Saturday, December 5, 2009

Christmas cram session.

I feel like the whole month of December is one big cram session. But in a good way.

I want to cram all the fun in, all the traditions, and some new experiences too. It goes by too quickly. We wait for it all year, and then suddenly it's January, and we're all, "Huh? Where did it go?"

The Christmas season is just all kinds of awesome.

First of all, let it be known. Santa is watching these kids.

It's a fact that I remind them any chance I get.

Santa is the best form of parental bribery there is. However, the threat of him is starting to wear thin on the two older boys. Their belief is starting to wane, mostly in the mind of Charlie, my 9-year old.

Nine-year olds know it all. Surely you knew that. But if not, then see how little you know? If only you were a 9-year old, then you would have known how much 9-year olds know. But I'm sure the same is true for 10-year olds, 11-year olds, and those pesky teenagers.

It's really only a matter of time before the jig is up with Charlie, regarding Santa. I mean, really, how much longer is he going to believe that a bearded fat man drops off presents on the living room floor and then whisks himself back up the chimney? A chimney, by the way, that is fake. Yes, we have a beautiful stone chimney built and attached to the back of our house, but it is just for show. It does nothing but stand there, tall and proud. And that's it. It is not a portal for fat men in red suits. Our fireplace is a gas one that conveniently turns on with a light switch on the wall. The logs are pretty, but fake. Fake. Fake. Fake.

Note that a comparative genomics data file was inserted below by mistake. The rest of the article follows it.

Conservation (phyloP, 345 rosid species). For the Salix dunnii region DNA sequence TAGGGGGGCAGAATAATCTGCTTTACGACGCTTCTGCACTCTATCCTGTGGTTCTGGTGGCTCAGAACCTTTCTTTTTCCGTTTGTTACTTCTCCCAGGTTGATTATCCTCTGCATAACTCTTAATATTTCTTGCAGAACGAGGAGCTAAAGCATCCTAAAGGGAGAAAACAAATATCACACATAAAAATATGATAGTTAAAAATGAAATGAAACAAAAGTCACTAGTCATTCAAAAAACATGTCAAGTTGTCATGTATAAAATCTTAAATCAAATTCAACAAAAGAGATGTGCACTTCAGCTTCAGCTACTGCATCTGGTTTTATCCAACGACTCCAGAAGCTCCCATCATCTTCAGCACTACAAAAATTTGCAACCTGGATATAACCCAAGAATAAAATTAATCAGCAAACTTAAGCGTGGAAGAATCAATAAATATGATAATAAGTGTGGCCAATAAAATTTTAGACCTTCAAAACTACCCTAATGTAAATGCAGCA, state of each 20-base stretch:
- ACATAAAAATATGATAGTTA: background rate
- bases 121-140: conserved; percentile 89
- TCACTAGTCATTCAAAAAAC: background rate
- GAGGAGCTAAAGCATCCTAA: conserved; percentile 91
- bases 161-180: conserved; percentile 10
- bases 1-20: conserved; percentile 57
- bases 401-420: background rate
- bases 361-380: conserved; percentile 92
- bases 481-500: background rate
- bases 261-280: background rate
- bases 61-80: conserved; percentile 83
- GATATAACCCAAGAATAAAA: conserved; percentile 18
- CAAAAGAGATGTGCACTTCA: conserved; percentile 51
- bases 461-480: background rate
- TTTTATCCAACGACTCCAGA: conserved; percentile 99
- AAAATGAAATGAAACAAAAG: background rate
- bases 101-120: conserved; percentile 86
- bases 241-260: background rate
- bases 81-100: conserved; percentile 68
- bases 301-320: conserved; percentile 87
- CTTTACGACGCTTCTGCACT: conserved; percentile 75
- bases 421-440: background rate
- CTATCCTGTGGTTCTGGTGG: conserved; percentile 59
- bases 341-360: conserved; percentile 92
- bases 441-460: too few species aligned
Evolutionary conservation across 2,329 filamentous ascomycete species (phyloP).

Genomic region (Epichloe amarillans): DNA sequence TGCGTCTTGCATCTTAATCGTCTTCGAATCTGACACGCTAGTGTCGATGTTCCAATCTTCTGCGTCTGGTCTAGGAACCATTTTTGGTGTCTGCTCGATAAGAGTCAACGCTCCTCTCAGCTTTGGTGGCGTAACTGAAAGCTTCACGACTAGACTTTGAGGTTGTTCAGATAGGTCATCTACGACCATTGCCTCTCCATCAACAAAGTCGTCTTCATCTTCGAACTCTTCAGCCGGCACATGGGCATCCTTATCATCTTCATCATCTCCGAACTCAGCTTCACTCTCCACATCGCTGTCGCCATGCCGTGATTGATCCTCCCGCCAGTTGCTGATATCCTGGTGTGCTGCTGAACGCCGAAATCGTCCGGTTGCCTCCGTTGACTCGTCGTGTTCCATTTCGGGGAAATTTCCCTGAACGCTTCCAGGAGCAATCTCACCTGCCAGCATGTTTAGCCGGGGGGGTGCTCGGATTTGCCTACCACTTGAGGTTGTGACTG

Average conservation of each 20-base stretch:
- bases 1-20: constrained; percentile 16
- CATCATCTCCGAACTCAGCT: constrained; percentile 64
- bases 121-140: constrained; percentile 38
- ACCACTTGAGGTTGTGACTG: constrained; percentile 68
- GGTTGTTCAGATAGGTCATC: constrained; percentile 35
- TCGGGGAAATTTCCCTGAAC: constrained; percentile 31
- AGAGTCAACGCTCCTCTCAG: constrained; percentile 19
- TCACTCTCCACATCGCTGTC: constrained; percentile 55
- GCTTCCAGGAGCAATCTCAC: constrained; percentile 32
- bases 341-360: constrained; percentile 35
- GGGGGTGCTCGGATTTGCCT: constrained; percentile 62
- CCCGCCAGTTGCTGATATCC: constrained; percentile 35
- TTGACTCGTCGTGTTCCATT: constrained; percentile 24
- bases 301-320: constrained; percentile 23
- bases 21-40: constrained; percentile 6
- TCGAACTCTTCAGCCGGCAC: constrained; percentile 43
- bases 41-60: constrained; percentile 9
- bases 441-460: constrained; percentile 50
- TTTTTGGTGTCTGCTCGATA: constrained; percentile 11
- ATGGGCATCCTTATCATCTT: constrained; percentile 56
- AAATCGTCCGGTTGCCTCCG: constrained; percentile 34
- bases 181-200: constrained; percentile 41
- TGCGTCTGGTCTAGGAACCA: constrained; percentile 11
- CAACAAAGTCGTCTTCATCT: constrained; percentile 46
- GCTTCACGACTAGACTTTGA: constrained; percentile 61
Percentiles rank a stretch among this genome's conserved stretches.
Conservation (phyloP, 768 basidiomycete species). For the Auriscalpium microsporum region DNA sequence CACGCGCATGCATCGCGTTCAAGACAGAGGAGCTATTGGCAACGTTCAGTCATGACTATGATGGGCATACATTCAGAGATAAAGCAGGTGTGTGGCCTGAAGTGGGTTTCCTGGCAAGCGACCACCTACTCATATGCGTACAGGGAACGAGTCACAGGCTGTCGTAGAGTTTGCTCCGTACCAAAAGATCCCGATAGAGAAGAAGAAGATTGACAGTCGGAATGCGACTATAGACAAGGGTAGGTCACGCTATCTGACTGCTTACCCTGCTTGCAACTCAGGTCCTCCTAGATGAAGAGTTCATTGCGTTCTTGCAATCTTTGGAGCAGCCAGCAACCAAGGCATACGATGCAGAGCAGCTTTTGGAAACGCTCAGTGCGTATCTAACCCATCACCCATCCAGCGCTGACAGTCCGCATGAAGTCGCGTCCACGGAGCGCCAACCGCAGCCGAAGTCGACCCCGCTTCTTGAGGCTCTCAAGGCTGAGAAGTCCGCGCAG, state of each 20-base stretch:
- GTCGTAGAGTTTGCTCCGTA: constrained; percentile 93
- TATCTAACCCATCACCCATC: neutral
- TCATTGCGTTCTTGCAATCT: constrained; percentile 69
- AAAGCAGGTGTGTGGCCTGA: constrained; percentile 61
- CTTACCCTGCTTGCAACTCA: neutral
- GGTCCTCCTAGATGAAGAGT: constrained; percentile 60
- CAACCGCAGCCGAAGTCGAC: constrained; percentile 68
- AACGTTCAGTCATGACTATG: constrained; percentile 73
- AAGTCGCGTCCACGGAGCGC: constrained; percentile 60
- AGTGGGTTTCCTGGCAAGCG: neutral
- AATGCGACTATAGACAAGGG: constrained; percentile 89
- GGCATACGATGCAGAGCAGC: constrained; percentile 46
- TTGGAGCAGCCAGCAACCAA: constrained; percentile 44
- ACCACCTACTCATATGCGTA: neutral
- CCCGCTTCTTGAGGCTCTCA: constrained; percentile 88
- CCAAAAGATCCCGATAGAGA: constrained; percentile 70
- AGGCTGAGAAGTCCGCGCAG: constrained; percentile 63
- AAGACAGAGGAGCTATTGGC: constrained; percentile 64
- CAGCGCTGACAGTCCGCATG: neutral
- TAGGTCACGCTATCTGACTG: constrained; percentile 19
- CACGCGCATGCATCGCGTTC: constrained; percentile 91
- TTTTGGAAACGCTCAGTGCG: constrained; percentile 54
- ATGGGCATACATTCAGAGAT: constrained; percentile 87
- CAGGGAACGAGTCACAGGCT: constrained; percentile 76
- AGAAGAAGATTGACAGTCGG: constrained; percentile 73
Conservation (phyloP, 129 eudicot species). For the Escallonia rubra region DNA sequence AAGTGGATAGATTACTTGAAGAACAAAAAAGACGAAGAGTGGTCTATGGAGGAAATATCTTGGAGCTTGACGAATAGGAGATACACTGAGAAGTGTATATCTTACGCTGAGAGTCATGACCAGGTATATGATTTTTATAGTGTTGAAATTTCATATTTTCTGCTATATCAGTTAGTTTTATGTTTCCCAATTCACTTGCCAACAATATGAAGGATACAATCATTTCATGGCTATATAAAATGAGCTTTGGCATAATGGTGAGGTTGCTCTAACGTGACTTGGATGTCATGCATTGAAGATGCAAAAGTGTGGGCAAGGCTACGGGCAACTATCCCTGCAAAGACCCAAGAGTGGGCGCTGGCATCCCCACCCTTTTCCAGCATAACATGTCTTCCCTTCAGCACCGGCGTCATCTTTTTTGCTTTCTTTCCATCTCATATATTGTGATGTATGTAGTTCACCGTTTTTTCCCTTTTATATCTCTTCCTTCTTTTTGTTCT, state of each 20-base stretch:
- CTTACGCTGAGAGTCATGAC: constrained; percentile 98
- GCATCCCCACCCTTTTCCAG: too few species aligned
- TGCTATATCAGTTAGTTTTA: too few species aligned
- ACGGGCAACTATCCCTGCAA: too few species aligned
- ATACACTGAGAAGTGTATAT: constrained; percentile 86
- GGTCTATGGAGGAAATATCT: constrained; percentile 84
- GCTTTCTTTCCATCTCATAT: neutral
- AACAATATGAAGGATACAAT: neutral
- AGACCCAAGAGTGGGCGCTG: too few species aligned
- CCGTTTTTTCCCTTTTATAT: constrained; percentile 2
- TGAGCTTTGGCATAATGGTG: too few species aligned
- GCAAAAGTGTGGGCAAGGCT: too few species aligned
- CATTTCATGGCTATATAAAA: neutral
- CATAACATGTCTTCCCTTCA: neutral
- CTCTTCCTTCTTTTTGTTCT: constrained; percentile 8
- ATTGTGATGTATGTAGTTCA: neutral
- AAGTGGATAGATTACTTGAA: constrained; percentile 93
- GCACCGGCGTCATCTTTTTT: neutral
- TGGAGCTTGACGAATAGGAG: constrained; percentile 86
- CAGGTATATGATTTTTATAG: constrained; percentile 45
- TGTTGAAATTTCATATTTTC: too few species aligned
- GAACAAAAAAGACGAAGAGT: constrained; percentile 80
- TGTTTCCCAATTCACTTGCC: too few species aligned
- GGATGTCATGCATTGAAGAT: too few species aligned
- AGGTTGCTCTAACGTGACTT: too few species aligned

But the sweetest thing about Charlie's age is that he so fervently wants to believe. He wants to think it's all real. He doesn't want logic to settle in. Logic, schmogic.

He wants to believe in the magic.

And far be it from me to ever burst anyone's Santa bubble. If he's 13 and still believes, then so be it.

We have many traditions around our house at this time of year, as I'm sure you do. The kids all love them and look forward to them, but no one around here seems to love the traditions more than my Henry. Something I am learning about his ADHD and his ODD is that he likes to control situations. He doesn't like surprises. So when we hang up the same ornaments every year, and light up the same porcelain houses on the fireplace mantel, and display the same manger scene by the tree, Henry is in heaven. This is his element. Sure, we introduce a new tradition or two every year, but it is he that makes sure that I continue it the next year.

Yesterday after church we decided to take the kids to see Santa at the mall. We knew there would be long lines, but decided to brave the lines anyway. However, the kids were having none of it.

"Santa is scary," George insisted.

"Scary? No he's not."

"Yeah, he is," Henry joined in.

"Really? Well then why is it okay to ask him for presents, and he brings them to you, but you don't want to talk to him?" I asked.

" 'Cause we don't have to see him. He just drops the stuff off. Duh, mom," said Charlie. "He scares me a little bit too. Besides, you can just email him or call him and tell him what we want."

Oh. Duh. Santa 2009 is all about technology. I wonder if it's hard to text with those white gloves on his hand.

Honestly, can I just say that deep down I was relieved? Bill and I weren't about to force them to sit on Santa's lap; therefore, no long lines and waiting. It was win-win for all.